The ending, with nearly the entire cast together again, should have been more enjoyable. Instead, it was sad. While Ofelia did get surprisingly good news about her father Daniel, Alicia got the bad news about Jake, and after the Pantry of Death, it was clearly the last straw for her. Now firmly convinced that no place is safe and her mother is deluded, Alicia is off to the secluded hunting cabin that Jake told her about. Since Nick simply had to make certain Alicia made it okay, off he went after her, with Troy in tow. And Madison had no choice; she had to let both of her children go.

So much for the Broke Jaw Ranch. Alicia is right that no place is ever safe, especially on a television show that thrives on dramatic conflict. This land definitely wasn't made for you and me.

Bits and pieces:

-- Alicia told Christine that when she was nine and on that stage, Nick had run up to her rescue but couldn't remember the lines, either. And that she had always looked up to Nick even more than to her father. The absence of Madison in that story says a lot.

-- Linda Gehringer (Christine) has had a lot of acting work, but I know her best as Helen, Raylan's aunt slash stepmother, on Justified.

-- As the exhausted, blood-covered Alicia was driving off, it looked like she was about to fall asleep at the wheel. Fortunately, no.

-- I couldn't help thinking about all those lost supplies and weapons in the pantry. What a waste.

Quotes:

Christine: "It's morphine. It's the best goddamn feeling in the world. You'll be in heaven before you get there."

Troy: "He got bit. I put him down."
A little callback to that unfortunate rabbit Jake told Nick about.

Alicia: "Stop pretending any place is safe. It's not."

Very good episode, possibly one of the best in the series. Four out of four vials of heaven,

Billie
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Billie Doux loves science fiction but hates horror, and is confused about why she loves The Walking Dead so much.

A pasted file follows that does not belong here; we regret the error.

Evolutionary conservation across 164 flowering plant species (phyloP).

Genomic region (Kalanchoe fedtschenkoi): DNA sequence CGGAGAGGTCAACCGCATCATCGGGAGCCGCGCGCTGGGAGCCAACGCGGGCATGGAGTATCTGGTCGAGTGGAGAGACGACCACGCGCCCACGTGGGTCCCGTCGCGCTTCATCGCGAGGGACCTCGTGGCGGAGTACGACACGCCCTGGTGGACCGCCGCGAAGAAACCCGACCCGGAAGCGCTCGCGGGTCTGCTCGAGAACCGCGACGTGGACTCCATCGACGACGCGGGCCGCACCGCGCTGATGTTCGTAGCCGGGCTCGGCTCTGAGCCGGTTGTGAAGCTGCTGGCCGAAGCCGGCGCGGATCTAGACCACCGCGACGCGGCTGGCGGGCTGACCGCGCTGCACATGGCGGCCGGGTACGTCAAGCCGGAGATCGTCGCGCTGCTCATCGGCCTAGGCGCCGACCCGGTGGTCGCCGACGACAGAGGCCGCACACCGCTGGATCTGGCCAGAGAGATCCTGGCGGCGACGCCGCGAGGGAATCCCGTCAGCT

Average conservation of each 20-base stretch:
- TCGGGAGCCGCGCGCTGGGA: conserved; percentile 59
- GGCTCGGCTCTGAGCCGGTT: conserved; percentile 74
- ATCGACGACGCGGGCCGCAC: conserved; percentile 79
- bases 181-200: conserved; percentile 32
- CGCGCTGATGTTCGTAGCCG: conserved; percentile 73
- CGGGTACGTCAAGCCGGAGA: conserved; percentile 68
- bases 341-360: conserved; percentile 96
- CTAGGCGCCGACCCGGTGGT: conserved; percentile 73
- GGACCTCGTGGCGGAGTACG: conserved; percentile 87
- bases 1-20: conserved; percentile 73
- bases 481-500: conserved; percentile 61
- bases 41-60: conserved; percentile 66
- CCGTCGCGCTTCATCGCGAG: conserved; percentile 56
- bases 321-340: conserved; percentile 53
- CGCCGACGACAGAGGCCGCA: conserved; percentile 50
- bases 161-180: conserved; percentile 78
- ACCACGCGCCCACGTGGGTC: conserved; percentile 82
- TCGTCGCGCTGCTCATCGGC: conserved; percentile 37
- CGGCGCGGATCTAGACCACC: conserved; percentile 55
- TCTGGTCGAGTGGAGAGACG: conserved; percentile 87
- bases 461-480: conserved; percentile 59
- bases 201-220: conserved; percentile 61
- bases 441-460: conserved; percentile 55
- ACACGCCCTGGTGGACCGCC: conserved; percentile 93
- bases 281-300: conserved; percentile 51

3 comments:

Henrik Bennetter said...

Heavy, heart-breaking, episode.
Much because this will always be the inevitable end to a story.

*SPOILER ALERT*

Much as the parent show found a location, lived in it, and then somebody decided to level it to the ground, so will this show go from one location to the next only to have it obliterated.

I dunno. It's just...tiring. I'm not really sure I want to watch this anymore, or the parent show, because of this - but I probably will anyway.

Does anybody else get me? It's like, I don't know if I want to see Madison, Strand, Walker, Ofelia and Crazy-Dog go to the Dam only to see it be destroyed but some new, even bigger, threat.

I guess, maybe, what would be fresh for a series like this is to have people banding together instead to fight the actual threat - the zombies - and maybe work towards a solution. That'd actually be something new.

More destruction and despair, people fighting people - squabbling over tidbits - is just getting old.

Don't get me wrong. This was a gripping episode with superb acting and all it's just....I'm maybe as tired as Alicia. It doesn't matter that she goes off to a cabin, there will still be some bully there or elsewhere. Won't there?

Billie Doux said...

Henrik, it does feel like they've finally reached that point on the parent show: they've settled on one place and now they're determined to keep it. So maybe FtWD will get to that point sooner rather than later.

And maybe the Walking Dead 'verse is reaching the end of its television shelf life, too. It's had a long run.

Patryk said...

Fear is actually still in the beginning of the timeline of the Walking Dead so the zombies are still the primary threat, with people still holding on to the old world values and grudges like racism so the vicious cicle of finding a place and then it self imploding should continue for a while.

The parent show is in the post-apocalptic nation phase already so I hope the tones will differ enough to not get bored of it.